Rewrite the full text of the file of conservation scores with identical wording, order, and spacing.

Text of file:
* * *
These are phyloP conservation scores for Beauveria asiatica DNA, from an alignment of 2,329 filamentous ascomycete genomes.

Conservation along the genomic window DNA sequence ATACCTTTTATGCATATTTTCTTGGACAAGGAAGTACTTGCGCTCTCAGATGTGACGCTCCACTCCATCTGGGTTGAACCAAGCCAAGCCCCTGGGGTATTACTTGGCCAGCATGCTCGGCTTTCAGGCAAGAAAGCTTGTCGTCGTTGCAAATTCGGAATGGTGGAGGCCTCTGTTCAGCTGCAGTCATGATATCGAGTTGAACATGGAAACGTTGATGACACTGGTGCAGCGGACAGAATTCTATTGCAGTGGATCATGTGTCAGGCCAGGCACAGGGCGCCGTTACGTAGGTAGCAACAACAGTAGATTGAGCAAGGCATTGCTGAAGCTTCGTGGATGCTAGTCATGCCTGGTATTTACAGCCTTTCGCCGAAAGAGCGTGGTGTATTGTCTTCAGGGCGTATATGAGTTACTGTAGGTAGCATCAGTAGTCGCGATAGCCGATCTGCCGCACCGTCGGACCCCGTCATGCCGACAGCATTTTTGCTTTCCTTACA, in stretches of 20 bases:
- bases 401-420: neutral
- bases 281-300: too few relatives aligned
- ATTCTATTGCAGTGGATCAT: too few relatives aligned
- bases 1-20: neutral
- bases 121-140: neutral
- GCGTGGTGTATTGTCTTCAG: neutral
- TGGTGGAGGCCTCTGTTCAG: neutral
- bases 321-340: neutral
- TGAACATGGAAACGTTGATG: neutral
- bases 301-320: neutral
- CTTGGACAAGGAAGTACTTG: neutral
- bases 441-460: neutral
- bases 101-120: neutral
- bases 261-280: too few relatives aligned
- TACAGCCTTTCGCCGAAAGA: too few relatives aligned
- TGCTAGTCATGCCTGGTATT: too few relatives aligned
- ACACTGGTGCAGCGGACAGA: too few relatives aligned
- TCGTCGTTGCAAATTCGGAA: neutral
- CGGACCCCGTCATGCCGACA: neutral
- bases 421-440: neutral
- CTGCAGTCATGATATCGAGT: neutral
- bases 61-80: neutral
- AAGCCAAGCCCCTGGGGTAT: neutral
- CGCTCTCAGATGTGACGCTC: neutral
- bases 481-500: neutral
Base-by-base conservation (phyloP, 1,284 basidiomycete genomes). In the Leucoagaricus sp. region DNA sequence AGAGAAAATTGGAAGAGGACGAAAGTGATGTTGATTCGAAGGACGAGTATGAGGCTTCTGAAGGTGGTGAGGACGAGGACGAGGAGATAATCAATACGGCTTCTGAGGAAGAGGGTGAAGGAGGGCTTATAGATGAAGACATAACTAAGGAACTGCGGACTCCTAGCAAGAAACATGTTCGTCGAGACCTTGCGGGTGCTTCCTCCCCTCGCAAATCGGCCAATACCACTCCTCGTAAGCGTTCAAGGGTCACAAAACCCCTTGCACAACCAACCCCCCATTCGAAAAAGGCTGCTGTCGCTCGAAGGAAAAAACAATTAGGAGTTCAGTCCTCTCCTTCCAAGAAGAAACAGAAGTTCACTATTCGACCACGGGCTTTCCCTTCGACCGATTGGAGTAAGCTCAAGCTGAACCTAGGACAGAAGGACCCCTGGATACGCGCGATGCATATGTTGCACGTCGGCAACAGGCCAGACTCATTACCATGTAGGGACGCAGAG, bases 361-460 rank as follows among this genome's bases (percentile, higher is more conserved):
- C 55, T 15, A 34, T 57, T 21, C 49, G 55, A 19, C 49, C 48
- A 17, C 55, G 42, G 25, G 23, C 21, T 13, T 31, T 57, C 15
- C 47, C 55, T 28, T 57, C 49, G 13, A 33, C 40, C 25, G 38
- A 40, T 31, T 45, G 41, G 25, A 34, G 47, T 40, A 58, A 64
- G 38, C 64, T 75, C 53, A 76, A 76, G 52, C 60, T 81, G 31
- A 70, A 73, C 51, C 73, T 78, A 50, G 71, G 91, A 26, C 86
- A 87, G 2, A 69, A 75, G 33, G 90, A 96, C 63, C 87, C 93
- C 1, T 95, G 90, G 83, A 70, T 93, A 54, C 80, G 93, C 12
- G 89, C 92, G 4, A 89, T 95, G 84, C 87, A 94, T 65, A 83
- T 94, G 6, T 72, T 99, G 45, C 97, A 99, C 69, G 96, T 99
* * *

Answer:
These are phyloP conservation scores for Beauveria asiatica DNA, from an alignment of 2,329 filamentous ascomycete genomes.

Conservation along the genomic window DNA sequence ATACCTTTTATGCATATTTTCTTGGACAAGGAAGTACTTGCGCTCTCAGATGTGACGCTCCACTCCATCTGGGTTGAACCAAGCCAAGCCCCTGGGGTATTACTTGGCCAGCATGCTCGGCTTTCAGGCAAGAAAGCTTGTCGTCGTTGCAAATTCGGAATGGTGGAGGCCTCTGTTCAGCTGCAGTCATGATATCGAGTTGAACATGGAAACGTTGATGACACTGGTGCAGCGGACAGAATTCTATTGCAGTGGATCATGTGTCAGGCCAGGCACAGGGCGCCGTTACGTAGGTAGCAACAACAGTAGATTGAGCAAGGCATTGCTGAAGCTTCGTGGATGCTAGTCATGCCTGGTATTTACAGCCTTTCGCCGAAAGAGCGTGGTGTATTGTCTTCAGGGCGTATATGAGTTACTGTAGGTAGCATCAGTAGTCGCGATAGCCGATCTGCCGCACCGTCGGACCCCGTCATGCCGACAGCATTTTTGCTTTCCTTACA, in stretches of 20 bases:
- bases 401-420: neutral
- bases 281-300: too few relatives aligned
- ATTCTATTGCAGTGGATCAT: too few relatives aligned
- bases 1-20: neutral
- bases 121-140: neutral
- GCGTGGTGTATTGTCTTCAG: neutral
- TGGTGGAGGCCTCTGTTCAG: neutral
- bases 321-340: neutral
- TGAACATGGAAACGTTGATG: neutral
- bases 301-320: neutral
- CTTGGACAAGGAAGTACTTG: neutral
- bases 441-460: neutral
- bases 101-120: neutral
- bases 261-280: too few relatives aligned
- TACAGCCTTTCGCCGAAAGA: too few relatives aligned
- TGCTAGTCATGCCTGGTATT: too few relatives aligned
- ACACTGGTGCAGCGGACAGA: too few relatives aligned
- TCGTCGTTGCAAATTCGGAA: neutral
- CGGACCCCGTCATGCCGACA: neutral
- bases 421-440: neutral
- CTGCAGTCATGATATCGAGT: neutral
- bases 61-80: neutral
- AAGCCAAGCCCCTGGGGTAT: neutral
- CGCTCTCAGATGTGACGCTC: neutral
- bases 481-500: neutral
Base-by-base conservation (phyloP, 1,284 basidiomycete genomes). In the Leucoagaricus sp. region DNA sequence AGAGAAAATTGGAAGAGGACGAAAGTGATGTTGATTCGAAGGACGAGTATGAGGCTTCTGAAGGTGGTGAGGACGAGGACGAGGAGATAATCAATACGGCTTCTGAGGAAGAGGGTGAAGGAGGGCTTATAGATGAAGACATAACTAAGGAACTGCGGACTCCTAGCAAGAAACATGTTCGTCGAGACCTTGCGGGTGCTTCCTCCCCTCGCAAATCGGCCAATACCACTCCTCGTAAGCGTTCAAGGGTCACAAAACCCCTTGCACAACCAACCCCCCATTCGAAAAAGGCTGCTGTCGCTCGAAGGAAAAAACAATTAGGAGTTCAGTCCTCTCCTTCCAAGAAGAAACAGAAGTTCACTATTCGACCACGGGCTTTCCCTTCGACCGATTGGAGTAAGCTCAAGCTGAACCTAGGACAGAAGGACCCCTGGATACGCGCGATGCATATGTTGCACGTCGGCAACAGGCCAGACTCATTACCATGTAGGGACGCAGAG, bases 361-460 rank as follows among this genome's bases (percentile, higher is more conserved):
- C 55, T 15, A 34, T 57, T 21, C 49, G 55, A 19, C 49, C 48
- A 17, C 55, G 42, G 25, G 23, C 21, T 13, T 31, T 57, C 15
- C 47, C 55, T 28, T 57, C 49, G 13, A 33, C 40, C 25, G 38
- A 40, T 31, T 45, G 41, G 25, A 34, G 47, T 40, A 58, A 64
- G 38, C 64, T 75, C 53, A 76, A 76, G 52, C 60, T 81, G 31
- A 70, A 73, C 51, C 73, T 78, A 50, G 71, G 91, A 26, C 86
- A 87, G 2, A 69, A 75, G 33, G 90, A 96, C 63, C 87, C 93
- C 1, T 95, G 90, G 83, A 70, T 93, A 54, C 80, G 93, C 12
- G 89, C 92, G 4, A 89, T 95, G 84, C 87, A 94, T 65, A 83
- T 94, G 6, T 72, T 99, G 45, C 97, A 99, C 69, G 96, T 99